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Since AS3 does not allow private constructors, it seems the only way to construct a singleton and guarantee the constructor isn't explicitly created via "new" is to pass a single parameter and check it.

I've heard two recommendations, one is to check the caller and ensure it's the static getInstance(), and the other is to have a private/internal class in the same package namespace.

The private object passed on the constructor seems preferable but it does not look like you can have a private class in the same package. Is this true? And more importantly is it the best way to implement a singleton?

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1  
Singletons are a bad idea. Don't use them: googletesting.blogspot.com/2008/08/… –  Glyph Oct 15 '08 at 21:37
1  
Glyph - The article you point to shows why hidden dependencies are bad, not why Singletons are bad. You can have singletons without hidden dependencies. –  Adam N Oct 22 '08 at 18:33
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4 Answers

up vote 11 down vote accepted

A slight adaptation of enobrev's answer is to have instance as a getter. Some would say this is more elegant. Also, enobrev's answer won't enforce a Singleton if you call the constructor before calling getInstance. This may not be perfect, but I have tested this and it works. (There is definitely another good way to do this in the book "Advanced ActionScrpt3 with Design Patterns" too).

package {
    public class Singleton {

    private static var _instance:Singleton;

    public function Singleton(enforcer:SingletonEnforcer) {
		if( !enforcer) 
		{
				throw new Error( "Singleton and can only be accessed through Singleton.getInstance()" ); 
		}
    }

    public static function get instance():Singleton
	{
		if(!Singleton._instance)
		{
			Singleton._instance = new Singleton(new SingletonEnforcer());
		}

		return Singleton._instance;
    }
}

}
class SingletonEnforcer{}
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This code var x : * = { }; var multiton1 : Singleton = new Singleton(x); var multiton2 : Singleton = new Singleton(x); ...compiles just fine. –  Theo Sep 26 '08 at 20:46
    
oh this isn't quite right then! when i'm not so busy i'll check this through –  Iain Sep 26 '08 at 22:50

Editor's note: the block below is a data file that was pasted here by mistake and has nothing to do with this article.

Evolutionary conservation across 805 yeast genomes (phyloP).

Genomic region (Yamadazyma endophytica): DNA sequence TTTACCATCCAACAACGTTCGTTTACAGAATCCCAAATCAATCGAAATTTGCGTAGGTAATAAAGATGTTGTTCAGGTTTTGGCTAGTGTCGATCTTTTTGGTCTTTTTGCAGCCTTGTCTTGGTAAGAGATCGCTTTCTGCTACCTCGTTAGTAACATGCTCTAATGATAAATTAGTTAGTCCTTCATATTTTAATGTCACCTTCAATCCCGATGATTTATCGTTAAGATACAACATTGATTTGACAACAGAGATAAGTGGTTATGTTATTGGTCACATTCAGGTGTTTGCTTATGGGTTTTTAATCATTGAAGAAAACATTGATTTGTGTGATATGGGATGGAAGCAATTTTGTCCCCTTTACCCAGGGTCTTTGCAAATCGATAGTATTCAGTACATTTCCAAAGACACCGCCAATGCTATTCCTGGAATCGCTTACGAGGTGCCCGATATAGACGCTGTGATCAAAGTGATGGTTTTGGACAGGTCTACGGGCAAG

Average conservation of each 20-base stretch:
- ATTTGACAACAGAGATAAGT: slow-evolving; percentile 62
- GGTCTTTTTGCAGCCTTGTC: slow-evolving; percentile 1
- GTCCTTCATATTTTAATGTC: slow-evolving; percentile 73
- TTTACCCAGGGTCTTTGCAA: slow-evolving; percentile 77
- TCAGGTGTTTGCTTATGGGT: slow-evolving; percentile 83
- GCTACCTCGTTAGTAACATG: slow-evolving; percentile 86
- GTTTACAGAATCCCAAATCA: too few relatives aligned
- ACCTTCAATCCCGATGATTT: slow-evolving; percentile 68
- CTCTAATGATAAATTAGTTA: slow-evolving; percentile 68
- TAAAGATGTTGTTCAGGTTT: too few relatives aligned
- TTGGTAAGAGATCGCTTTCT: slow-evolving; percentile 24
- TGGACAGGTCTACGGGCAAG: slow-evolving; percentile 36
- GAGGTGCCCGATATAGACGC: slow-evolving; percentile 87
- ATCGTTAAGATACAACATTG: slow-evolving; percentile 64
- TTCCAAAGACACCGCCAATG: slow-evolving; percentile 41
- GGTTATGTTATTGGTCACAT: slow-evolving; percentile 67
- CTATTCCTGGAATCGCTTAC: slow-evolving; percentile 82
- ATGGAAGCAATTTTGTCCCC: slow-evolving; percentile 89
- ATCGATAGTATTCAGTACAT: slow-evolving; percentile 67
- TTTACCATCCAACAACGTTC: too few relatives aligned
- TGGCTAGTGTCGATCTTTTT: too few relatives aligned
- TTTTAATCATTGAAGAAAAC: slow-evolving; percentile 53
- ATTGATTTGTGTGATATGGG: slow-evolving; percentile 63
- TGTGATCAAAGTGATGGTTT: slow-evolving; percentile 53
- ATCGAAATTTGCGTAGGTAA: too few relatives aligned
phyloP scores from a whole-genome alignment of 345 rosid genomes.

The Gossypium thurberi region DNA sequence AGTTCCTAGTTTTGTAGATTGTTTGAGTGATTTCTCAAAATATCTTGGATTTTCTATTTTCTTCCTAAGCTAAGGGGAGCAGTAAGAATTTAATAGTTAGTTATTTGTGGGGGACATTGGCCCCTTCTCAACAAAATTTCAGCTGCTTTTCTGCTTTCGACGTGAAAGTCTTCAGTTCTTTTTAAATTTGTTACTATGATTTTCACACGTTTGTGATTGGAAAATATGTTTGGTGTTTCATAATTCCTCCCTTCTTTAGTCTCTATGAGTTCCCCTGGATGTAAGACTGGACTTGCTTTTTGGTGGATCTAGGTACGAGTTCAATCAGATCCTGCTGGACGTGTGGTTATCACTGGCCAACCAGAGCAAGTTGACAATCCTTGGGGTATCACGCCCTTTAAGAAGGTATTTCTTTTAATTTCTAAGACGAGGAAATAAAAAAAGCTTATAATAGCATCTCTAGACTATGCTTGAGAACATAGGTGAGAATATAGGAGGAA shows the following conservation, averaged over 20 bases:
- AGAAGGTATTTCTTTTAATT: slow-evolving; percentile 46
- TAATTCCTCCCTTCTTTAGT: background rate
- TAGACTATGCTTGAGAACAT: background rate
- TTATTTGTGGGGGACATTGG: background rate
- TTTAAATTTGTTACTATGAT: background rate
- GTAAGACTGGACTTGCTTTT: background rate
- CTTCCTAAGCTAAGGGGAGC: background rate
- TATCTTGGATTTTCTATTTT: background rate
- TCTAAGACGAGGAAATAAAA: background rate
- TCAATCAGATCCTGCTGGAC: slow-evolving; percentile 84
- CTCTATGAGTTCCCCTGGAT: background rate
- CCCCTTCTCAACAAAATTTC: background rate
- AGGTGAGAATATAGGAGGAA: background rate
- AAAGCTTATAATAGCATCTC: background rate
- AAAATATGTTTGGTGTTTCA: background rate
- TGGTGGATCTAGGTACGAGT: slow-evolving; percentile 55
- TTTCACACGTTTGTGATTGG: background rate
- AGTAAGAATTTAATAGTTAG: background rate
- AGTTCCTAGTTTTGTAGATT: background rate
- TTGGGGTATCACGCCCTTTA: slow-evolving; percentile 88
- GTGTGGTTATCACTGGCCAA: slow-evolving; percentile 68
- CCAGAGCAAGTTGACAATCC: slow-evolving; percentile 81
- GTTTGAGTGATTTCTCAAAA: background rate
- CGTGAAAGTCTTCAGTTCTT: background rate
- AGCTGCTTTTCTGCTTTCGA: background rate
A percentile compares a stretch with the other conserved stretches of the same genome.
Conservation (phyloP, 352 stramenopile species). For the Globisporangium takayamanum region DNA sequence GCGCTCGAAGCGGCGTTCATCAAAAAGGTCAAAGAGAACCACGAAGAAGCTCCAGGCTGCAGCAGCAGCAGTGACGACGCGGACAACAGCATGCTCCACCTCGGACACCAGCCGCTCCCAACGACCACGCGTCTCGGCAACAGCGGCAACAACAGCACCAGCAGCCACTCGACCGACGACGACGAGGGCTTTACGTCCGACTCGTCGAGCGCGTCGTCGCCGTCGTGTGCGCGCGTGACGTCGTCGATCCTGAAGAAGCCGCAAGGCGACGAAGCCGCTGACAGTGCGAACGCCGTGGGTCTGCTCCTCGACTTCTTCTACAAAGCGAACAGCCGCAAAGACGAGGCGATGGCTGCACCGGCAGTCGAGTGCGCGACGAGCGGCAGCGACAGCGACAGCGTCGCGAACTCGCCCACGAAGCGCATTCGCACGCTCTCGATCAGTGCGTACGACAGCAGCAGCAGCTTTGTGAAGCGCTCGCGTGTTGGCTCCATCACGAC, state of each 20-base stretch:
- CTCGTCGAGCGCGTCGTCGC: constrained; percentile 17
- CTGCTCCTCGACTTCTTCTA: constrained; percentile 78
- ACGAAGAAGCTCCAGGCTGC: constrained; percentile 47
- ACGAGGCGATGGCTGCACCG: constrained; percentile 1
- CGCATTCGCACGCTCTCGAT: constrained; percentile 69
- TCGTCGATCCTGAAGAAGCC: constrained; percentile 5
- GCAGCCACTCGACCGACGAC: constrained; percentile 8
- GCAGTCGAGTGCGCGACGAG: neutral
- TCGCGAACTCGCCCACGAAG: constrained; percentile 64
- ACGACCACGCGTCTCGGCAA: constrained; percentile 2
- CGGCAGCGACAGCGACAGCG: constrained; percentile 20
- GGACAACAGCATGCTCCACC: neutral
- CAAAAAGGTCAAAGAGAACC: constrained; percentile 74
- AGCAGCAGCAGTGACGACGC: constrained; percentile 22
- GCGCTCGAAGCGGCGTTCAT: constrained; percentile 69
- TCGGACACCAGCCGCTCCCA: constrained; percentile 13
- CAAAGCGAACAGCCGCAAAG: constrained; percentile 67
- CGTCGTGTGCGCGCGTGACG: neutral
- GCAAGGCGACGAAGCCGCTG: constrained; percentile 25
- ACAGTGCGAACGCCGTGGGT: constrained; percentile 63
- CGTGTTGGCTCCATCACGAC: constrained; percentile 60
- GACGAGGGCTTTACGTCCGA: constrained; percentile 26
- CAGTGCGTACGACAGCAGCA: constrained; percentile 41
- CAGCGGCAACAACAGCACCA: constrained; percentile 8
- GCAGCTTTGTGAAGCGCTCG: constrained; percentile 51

There is no way to make it always error at compile time, just passing 'null' works too. I would be surprised if that ran sucressfully - it would be an AS3 bug. –  Simon Buchan Sep 27 '08 at 4:38
1  
Passing null wouldn't work, it would compile, but the code checks for it and you would get a runtime exception. The point of my code example is that it compiles and gets around the check. To fix this you can change the test to "enforcer is SingletonEnforcer", which checks both for type and for null. –  Theo Sep 27 '08 at 10:38
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I've been using this for some time, which I believe I originally got from wikipedia of all places.

package {
    public final class Singleton {
    	private static var instance:Singleton = new Singleton();

    	public function Singleton() {
    		if( Singleton.instance ) {
    			throw new Error( "Singleton and can only be accessed through Singleton.getInstance()" ); 
    		}
    	}

    	public static function getInstance():Singleton {    			
    		return Singleton.instance;
    	}
    }
}

Here's an interesting summary of the problem, which leads to a similar solution.

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1  
Up vote because this is correct, unlike the other answers. You can also have "instance" as a getter, which is better for code auto completion in FlashDevelop. –  Iain Sep 25 '08 at 11:44
    
I see what you mean, lain. That's likely why Daniel (from the link) instantiates the instance var in the property declaration. I'll update mine (and +1 to your solution for the getter - nice one!) –  enobrev Sep 25 '08 at 13:03
1  
This is good, but has the disadvantage of being checked at run-time instead of compile-time. –  tronster Aug 18 '11 at 13:55
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You can get a private class like so:

package some.pack
{
  public class Foo
  {
    public Foo(f : CheckFoo)
    {
      if (f == null) throw new Exception(...);
    }
  }

  static private inst : Foo;
  static public getInstance() : Foo
  {
     if (inst == null)
         inst = new Foo(new CheckFoo());
     return inst;
  }
}

class CheckFoo
{
}
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you're not actually creating a singleton here –  Iain Sep 25 '08 at 11:41
    
Well... yeah. I was thinking about the private class problem, and got the real problem wrong. Fixed now? –  Simon Buchan Sep 26 '08 at 8:34
    
Foo(CheckFoo f) should be Foo(f:Checkfoo) - damn ActionScript backwards writing! –  Iain Sep 26 '08 at 22:53
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The pattern which is used by Cairngorm (which may not be the best) is to throw a runtime exception in the constructor if the constructor is being called a second time. For Example:

public class Foo {
  private static var instance : Foo;

  public Foo() {
    if( instance != null ) { 
      throw new Exception ("Singleton constructor called");
    }
    instance = this;
  }

  public static getInstance() : Foo {
    if( instance == null ) {
      instance = new Foo();
    }
    return instance;
  }

}
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1  
"private static Foo instance;" - That's not even ActionScript –  Iain Sep 25 '08 at 11:42
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